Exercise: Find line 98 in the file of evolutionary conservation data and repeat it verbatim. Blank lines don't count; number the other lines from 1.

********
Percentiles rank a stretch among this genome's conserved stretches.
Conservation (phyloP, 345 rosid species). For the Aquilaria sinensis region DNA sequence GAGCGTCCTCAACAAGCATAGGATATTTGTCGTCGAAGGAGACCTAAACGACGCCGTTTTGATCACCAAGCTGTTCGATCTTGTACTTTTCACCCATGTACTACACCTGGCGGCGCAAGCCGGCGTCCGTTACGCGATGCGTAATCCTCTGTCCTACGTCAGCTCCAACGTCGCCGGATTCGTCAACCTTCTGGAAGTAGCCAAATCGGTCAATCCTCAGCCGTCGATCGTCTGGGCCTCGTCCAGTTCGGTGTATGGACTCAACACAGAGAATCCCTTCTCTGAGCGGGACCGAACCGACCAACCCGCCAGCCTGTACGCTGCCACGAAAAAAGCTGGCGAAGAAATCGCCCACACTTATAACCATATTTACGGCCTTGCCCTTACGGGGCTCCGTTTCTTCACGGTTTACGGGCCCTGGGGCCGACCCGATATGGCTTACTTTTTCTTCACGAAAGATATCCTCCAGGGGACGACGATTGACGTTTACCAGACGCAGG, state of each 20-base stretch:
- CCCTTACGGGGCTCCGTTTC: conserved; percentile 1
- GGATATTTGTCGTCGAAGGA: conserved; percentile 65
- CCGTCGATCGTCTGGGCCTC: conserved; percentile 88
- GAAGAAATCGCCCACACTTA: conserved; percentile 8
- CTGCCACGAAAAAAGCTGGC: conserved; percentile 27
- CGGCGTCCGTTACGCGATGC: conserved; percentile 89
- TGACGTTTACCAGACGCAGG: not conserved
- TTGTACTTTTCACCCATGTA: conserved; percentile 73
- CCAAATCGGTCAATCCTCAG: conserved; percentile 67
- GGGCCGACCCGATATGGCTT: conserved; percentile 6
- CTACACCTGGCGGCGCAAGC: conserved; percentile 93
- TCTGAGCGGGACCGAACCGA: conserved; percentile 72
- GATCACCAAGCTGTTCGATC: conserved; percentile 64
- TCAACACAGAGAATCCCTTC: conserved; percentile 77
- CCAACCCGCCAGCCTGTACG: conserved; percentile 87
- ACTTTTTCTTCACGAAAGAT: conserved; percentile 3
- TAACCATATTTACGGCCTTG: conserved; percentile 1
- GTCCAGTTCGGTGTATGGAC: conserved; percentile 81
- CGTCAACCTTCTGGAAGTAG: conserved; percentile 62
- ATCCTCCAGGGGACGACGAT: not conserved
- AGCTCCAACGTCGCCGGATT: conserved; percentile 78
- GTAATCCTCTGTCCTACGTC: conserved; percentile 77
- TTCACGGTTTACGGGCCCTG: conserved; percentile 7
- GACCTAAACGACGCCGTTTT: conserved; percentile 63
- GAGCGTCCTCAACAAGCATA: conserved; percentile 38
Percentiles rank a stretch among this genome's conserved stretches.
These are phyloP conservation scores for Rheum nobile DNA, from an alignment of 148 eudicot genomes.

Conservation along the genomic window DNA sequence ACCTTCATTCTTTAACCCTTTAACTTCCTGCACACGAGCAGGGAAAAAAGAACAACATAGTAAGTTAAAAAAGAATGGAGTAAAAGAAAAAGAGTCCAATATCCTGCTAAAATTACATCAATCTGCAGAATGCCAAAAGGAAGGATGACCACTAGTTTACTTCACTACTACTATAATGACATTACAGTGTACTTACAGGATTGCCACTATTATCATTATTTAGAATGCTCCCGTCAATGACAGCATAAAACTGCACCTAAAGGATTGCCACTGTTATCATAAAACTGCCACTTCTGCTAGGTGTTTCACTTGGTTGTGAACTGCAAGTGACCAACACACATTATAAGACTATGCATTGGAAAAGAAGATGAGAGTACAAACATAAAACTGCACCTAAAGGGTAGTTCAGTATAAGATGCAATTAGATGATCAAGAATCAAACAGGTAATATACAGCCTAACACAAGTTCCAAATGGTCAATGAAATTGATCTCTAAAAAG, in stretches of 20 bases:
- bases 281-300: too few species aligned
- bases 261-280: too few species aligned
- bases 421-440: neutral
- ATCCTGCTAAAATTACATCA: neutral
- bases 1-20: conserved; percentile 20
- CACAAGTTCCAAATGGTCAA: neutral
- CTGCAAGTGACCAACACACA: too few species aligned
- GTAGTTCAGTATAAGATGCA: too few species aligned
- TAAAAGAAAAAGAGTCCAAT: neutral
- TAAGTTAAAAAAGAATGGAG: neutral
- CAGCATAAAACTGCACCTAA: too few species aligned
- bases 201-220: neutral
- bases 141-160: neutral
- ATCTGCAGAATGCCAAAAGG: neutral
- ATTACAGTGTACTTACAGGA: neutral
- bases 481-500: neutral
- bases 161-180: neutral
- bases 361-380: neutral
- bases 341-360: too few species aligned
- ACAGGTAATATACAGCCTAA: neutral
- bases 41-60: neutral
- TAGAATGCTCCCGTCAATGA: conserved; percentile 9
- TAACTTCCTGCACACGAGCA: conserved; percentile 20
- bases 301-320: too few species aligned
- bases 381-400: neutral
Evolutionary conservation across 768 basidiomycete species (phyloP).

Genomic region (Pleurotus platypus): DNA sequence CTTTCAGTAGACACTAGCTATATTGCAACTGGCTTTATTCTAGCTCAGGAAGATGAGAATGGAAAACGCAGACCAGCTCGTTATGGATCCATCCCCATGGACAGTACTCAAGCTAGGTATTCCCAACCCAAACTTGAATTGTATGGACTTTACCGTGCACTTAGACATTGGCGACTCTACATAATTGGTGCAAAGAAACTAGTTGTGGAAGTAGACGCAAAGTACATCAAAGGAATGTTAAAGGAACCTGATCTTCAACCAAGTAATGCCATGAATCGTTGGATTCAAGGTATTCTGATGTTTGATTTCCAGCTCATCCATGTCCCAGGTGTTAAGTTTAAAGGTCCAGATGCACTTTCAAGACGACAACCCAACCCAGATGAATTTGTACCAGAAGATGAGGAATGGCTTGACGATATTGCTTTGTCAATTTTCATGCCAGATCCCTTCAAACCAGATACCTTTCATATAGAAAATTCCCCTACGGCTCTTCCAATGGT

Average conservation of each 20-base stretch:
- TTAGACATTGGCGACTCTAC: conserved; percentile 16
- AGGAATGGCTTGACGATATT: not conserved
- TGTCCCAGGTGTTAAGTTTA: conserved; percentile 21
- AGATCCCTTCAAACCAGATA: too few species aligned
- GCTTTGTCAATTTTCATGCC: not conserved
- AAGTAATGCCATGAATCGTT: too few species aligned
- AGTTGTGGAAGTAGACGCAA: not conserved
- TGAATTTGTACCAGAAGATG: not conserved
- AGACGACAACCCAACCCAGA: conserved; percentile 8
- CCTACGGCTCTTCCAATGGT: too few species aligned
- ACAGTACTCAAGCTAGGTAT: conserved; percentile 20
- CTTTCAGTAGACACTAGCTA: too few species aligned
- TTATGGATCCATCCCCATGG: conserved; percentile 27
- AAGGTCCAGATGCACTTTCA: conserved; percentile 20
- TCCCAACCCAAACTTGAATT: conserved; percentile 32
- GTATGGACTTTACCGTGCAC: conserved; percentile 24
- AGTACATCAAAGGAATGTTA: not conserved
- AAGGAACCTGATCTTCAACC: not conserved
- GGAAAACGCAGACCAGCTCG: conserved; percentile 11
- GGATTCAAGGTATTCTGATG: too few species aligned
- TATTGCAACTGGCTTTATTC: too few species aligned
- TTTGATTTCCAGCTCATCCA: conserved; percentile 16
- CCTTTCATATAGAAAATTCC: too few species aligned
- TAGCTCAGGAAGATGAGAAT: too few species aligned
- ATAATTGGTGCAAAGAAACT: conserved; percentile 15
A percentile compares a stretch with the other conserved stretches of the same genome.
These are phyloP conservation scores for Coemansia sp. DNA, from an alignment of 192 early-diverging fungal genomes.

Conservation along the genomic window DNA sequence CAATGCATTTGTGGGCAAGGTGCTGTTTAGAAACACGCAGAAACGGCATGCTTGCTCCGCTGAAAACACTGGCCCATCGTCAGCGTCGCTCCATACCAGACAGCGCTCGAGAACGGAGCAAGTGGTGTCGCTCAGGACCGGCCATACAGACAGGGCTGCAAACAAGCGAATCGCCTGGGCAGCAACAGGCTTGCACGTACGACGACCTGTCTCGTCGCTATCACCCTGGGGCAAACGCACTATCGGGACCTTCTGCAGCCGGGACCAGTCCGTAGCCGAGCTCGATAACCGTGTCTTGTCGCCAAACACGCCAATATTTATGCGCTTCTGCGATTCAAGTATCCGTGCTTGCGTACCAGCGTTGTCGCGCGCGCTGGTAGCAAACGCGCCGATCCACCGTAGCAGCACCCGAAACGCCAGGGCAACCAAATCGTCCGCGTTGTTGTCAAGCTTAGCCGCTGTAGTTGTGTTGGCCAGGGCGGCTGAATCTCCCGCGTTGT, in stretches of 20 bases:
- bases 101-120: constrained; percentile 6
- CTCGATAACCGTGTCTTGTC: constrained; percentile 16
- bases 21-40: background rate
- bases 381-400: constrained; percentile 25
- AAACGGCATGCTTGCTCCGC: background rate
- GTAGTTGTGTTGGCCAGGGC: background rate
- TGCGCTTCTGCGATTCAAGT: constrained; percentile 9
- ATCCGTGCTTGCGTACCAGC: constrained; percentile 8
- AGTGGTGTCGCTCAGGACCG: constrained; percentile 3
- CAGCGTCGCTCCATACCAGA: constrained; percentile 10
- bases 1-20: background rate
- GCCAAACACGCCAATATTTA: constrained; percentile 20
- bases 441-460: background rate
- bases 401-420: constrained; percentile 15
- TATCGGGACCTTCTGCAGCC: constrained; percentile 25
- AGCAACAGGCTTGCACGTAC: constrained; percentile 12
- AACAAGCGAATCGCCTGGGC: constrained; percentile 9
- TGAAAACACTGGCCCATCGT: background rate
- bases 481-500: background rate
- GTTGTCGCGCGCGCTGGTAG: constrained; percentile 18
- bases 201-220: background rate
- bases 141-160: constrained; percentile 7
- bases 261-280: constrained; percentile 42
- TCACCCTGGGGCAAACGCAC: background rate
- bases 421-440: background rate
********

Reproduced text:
- GCCAAACACGCCAATATTTA: constrained; percentile 20